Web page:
There are animals, like moose and fish, where the plural noun in English is identical to the singular one, and perhaps "kite" sounds like it should belong in that category to your ear, but every source I've seen pluralizes kite as kites.


3

This has to do with the general structure of [uninflected noun] [preposition] [uninflected noun], a moderately common English adjective or adverb construct used to indicate the "general case"; that is, it indicates it applies for all instances of those same nouns rather than a specific set or one: The proper way to pour tea is saucer under cup, not the ...


3

"Starbucks" comes, as far as I know, from the possessive, i.e. "Starbuck's Coffee", as it was named after the character Starbuck from Moby Dick. With that in mind, it makes sense to me to use "Starbucks" as that would be the same as the plural possessive. However, I know I've heard "Starbuckses" plenty in conversation. So as far as Southern American usage, ...


3

I bought two fruit jams in different flavours because the jams would be sold out. I couldn't take any chances. Alternatively, I bought two fruit jams in different flavours because the jams would be sold out. I couldn't take chances. Even... I bought two fruit jams in different flavours because the jams would be sold out. I didn't want to take ...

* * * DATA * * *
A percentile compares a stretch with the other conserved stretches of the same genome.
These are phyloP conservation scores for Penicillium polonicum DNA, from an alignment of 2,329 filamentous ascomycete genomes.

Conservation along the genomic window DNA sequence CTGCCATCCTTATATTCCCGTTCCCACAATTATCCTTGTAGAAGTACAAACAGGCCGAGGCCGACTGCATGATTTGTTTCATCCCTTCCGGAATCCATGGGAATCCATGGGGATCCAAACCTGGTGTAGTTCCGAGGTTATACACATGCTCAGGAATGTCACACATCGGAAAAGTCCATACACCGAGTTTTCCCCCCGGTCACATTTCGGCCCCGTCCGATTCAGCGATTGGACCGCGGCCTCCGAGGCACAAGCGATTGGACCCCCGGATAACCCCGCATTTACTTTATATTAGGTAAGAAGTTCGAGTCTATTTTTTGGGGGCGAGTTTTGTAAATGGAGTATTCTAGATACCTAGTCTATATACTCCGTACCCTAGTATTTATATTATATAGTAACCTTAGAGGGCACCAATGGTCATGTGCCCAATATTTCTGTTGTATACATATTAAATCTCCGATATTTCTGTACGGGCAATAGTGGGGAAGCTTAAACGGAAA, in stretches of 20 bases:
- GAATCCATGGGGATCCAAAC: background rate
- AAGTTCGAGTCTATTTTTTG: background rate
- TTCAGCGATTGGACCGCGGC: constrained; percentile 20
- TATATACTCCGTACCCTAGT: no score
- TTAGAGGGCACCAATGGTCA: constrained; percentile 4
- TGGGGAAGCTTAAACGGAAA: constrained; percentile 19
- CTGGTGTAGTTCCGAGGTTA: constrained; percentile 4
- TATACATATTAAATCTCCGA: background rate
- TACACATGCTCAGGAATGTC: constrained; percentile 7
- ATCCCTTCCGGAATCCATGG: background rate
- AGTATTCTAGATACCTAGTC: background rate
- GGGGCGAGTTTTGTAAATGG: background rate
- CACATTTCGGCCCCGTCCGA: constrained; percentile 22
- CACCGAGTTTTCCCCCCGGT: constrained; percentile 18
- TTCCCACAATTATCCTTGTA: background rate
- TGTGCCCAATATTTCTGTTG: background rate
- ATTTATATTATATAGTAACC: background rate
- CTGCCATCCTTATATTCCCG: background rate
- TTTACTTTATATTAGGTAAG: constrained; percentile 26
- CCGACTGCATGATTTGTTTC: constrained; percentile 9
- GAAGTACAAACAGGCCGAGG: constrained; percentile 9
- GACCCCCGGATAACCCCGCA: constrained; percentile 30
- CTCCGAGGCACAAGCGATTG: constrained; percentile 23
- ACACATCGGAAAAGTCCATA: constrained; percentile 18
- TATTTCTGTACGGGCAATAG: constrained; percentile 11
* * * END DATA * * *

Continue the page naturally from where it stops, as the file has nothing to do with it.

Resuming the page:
3

Yes, context dependent of course. The Oxford English Dictionary includes over 500 examples but one, is "Bananas are an important export crop ..." Or, "the chairmen are an honest bunch of people." Critical here appears to be the fact that the second noun is singular ("a bunch", "an export crop") whereas the first noun ("bananas", "chairmen") is plural. That ...


3

Weeellll, an argument could be made that the sentence should read like this: Here, resource-specification is a statement or statements that declare and initialize a resource. One noun is singular and the other is plural. In these cases, the verb should agree in number with the noun that is closest, e.g. statements (plural) not statement (singular).